After discovering his singing voice, and eventually becoming a student at Roanoke, Virginia’s Governor’s School for the Arts, Green—whose educational background betrayed serious gaps, as did his vocal technique—came under the intense tutelage of the late Robert Brown, a dynamic, demanding voice teacher “who became a father figure to me,” says Green. On his way to winning national voice competitions and achieving his place on the Met roster, Green faced obstacles both intellectual and personal, but his story is testament to his own determination to enrich his life through art, and to some outstanding people who helped him achieve that dream.

Author Bergner’s chapters alternate between descriptions of Green’s troubled early years and his adult development as a prize-winning, yet still somewhat struggling, opera performer. Since Green’s unlikely background necessitated much supplementary study and effort on his part, his ultimate success was all the more notable. The story Bergner tells is worth experiencing. Once again, we are all reminded that great art, personal determination, and dedicated mentoring know no limits or color lines.


Much Ado: A Summer with a Repertory Theater Company

Michael Lenehan

Agate Midway Publishing, 2016

ISBN 978-1572842052

212 pp.

This book is available at the Dallas Public Library: CLICK HERE



One of my all-time favorite performing arts books is The Stuff of Dreams, Leah Hager Cohen’s 2001 behind-the-scenes profile of a Massachusetts community theater, as its dedicated “amateur” members mount a production of David Henry Hwang’s M. Butterfly.

Michael Lenehan’s book echoes Cohen’s earlier work, as we watch the American Players Theatre (APT) of Spring Green, Wisconsin—population 1,623—produce Much Ado About Nothing from soup to nuts in 2014. As the author embeds himself into the company, the troupe’s “putting on a show” becomes a wonderful journey for both readers and the creative people we get to know along the way.

APT was founded in 1979 by actor Randall Duk Kim, and others. Recent years have witnessed the company’s growth in popularity and national recognition, as it currently lays claim to attracting the second largest audience in the U.S. for “outdoor classical theatre,” with ticket sales averaging 100,000 during its June-to- October repertory seasons. Works by Shakespeare, Shaw, Moliére, and Chekhov are staples of APT’s offerings.

For the 2014 season that is this book’s setting, the well-known Shakespearean comedy is Lenehan’s focus, and he takes readers into nearly every aspect of its mounting—script preparation, auditions, rehearsals, set design and construction, costuming, sound, music scoring, sword-fighting, and more. Along the way, he offers personal profiles of the show’s director David Frank, Much Ado’s lead actors, and behind-the-scenes technical stalwarts like the indispensable stage manager. This theater company’s home base may be a tiny Midwestern city, but thanks to the motivation of its various movers and shakers, APT’s accomplishments render it a very large theatrical presence for Wisconsin and the rest of America.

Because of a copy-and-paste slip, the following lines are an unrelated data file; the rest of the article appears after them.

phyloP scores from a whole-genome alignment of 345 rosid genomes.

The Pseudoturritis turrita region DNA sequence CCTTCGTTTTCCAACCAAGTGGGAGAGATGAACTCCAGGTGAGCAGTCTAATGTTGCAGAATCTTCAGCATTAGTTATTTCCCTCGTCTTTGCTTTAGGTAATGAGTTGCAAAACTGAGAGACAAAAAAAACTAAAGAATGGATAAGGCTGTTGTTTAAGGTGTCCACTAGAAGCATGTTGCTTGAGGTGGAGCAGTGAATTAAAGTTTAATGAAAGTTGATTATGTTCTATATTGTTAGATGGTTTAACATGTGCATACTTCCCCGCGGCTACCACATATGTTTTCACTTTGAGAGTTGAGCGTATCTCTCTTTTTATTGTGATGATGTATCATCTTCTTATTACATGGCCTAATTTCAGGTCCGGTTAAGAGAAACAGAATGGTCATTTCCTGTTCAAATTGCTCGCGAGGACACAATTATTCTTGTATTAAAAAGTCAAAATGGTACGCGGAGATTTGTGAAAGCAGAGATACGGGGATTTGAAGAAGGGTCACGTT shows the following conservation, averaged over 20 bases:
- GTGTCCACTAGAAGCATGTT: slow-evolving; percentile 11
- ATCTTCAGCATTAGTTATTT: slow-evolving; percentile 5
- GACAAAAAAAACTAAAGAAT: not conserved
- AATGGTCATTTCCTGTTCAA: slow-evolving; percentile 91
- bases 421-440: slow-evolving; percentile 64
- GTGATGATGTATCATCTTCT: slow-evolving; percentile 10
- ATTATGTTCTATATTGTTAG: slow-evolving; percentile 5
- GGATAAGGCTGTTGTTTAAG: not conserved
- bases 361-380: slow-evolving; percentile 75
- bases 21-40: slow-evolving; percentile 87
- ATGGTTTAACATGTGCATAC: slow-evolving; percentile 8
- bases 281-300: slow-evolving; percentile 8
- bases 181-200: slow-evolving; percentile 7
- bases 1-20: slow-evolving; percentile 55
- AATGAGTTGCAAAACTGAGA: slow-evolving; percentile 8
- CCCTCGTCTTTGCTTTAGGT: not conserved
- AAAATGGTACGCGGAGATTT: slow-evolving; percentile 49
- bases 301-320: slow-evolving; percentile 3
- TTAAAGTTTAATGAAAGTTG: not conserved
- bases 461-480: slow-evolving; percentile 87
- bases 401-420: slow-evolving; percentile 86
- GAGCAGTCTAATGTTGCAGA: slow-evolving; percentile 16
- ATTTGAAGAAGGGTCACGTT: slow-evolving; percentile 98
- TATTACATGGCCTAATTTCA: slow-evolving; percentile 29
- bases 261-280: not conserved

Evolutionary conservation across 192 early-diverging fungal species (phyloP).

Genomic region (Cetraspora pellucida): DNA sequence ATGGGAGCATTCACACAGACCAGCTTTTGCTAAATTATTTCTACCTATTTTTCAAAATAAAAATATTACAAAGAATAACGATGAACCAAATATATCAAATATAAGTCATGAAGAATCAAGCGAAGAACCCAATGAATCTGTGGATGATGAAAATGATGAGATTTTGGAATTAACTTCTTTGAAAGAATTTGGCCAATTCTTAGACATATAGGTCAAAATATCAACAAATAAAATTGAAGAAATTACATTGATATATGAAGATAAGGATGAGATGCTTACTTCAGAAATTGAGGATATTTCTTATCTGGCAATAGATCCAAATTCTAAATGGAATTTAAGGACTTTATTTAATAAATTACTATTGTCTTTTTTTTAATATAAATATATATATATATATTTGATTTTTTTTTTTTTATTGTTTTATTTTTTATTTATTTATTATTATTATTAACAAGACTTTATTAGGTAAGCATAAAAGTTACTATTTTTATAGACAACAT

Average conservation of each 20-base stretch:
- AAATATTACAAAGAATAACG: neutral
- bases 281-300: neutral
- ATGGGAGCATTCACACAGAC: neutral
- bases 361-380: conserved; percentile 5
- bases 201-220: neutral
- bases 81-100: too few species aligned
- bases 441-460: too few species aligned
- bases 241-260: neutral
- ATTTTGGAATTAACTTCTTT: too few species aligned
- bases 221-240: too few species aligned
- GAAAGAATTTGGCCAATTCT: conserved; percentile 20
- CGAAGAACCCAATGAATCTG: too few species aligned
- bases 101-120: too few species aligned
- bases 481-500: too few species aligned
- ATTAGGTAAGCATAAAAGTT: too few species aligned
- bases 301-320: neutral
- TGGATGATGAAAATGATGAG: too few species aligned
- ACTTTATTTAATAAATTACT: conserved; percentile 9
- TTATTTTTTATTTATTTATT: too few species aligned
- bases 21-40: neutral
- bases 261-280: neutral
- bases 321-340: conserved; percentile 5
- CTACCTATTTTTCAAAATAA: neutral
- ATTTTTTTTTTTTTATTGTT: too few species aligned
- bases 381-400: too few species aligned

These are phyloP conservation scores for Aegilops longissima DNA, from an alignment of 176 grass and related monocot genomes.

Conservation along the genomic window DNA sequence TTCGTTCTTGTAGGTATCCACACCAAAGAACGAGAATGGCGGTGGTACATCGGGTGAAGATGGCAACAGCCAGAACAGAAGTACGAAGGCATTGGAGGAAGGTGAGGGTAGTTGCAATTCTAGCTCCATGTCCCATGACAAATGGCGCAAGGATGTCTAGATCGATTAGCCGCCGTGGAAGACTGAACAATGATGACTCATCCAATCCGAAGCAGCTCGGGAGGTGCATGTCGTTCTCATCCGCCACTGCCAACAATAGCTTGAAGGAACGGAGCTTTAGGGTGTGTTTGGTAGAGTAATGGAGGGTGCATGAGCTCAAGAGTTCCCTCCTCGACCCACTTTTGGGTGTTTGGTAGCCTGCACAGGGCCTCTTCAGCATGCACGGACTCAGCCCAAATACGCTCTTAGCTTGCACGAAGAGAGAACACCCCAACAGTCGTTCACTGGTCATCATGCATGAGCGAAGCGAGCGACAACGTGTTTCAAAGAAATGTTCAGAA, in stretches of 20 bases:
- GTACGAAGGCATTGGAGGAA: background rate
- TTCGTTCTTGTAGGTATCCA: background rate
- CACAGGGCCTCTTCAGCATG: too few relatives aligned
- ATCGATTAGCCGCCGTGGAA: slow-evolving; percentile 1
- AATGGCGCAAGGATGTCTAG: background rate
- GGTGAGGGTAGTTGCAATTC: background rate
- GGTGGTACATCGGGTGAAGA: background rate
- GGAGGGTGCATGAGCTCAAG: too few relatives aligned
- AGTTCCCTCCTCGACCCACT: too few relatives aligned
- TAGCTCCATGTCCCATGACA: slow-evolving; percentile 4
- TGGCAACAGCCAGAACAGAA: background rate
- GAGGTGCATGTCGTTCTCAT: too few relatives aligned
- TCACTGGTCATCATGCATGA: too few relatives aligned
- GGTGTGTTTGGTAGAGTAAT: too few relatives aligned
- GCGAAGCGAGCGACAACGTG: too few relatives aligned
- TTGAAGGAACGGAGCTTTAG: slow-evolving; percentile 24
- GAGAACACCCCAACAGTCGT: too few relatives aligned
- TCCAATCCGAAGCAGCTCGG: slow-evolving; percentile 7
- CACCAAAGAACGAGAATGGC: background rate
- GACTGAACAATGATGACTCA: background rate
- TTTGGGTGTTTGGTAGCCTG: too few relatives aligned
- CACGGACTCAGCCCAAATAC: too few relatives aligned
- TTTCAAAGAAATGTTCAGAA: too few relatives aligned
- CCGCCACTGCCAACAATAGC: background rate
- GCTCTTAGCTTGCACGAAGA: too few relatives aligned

Despite its brevity, this is a wonderfully inspiring book for performing arts lovers in general and theatre people in particular. It’s good for us all to be reminded that joyously creative greatness is not the sole property of two coasts and a few mega-cities somewhere in between. Long may APT, and all its fellow “small town” theatres, survive and flourish, no matter what budgetary challenges may await them.


Natasha, Pierre & The Great Comet of 1812: The Journey of a New Musical to Broadway

Edited and compiled by Steven Suskin; script and annotations by Dave Malloy

Sterling Publishing, 2016

ISBN: 978-1-4549-2328-2

211 pp.





Collectors of official tomes about Broadway musicals are used to beautifully produced coffee table books with striking photographs, production secrets, lively interviews and sometimes, the script.

Natasha, Pierre & The Great Comet of 1812: The Journey of a New Musical to Broadway, has all that and more in one gorgeous package with some truly interesting reads about the show, Tolsoy’s War and Peace (the musical is adapted from 70 pages of that novel), and the craziness of a hit, immersive off-Broadway show that transferred to Broadway with superstar vocalist Josh Groban playing Pierre. That role was originated by Dave Malloy, who wrote the book, lyrics and music for the musical, originally produced by Ars Nova.

The script in the back half of the book is annotated by Malloy, and some of the engrossing essays are written by scenic designer Mimi Lien, Jason Eagan of Ars Nova, music supervisor Sonny Paladino (“Seats with Subwoofers”), Phillipa Soo, Josh Groban (he named is accordion “Olga”), and a foreword by the Public Theater’s Oskar Eustis.

There’s also a five-track CD, with three songs from the original production, and two sung by Groban in the Broadway staging.

Most of all, it’s a chronicle of an acclaimed, innovative work that many thought doubted survive a transfer to a Broadway theater. Most credit its success there to the starpower of Groban, but it’s nice to think that occasionally Broadway ticket buyers like to take a chance on something that doesn’t fit the mold of a typical, glossy fare on the Great White Way.

— Mark Lowry



» Pages from the Arts will appear on the second Wednesday of the month in TheaterJones.



  • February 2017: A Mary Martin biography, Joel Grey's autobiography, Jack Viertel's book about the structure of musicals, and a book about playwriting by T.J. Walsh of Trinity Shakespeare Festival
  • March 2017: A memoir from Broadway legend Barbara Cook, a history of the Bolshoi Ballet, and a helpful primer on classical music.
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Pages from the Arts: April 2017
In this month's review of books about performing arts and artists, we look at two biographies of Van Cliburn, a book about opera singer Ryan Speedo Green, another chronicling a summer repertory Much Ado, and The Great Comet tome.
by Cathy Ritchie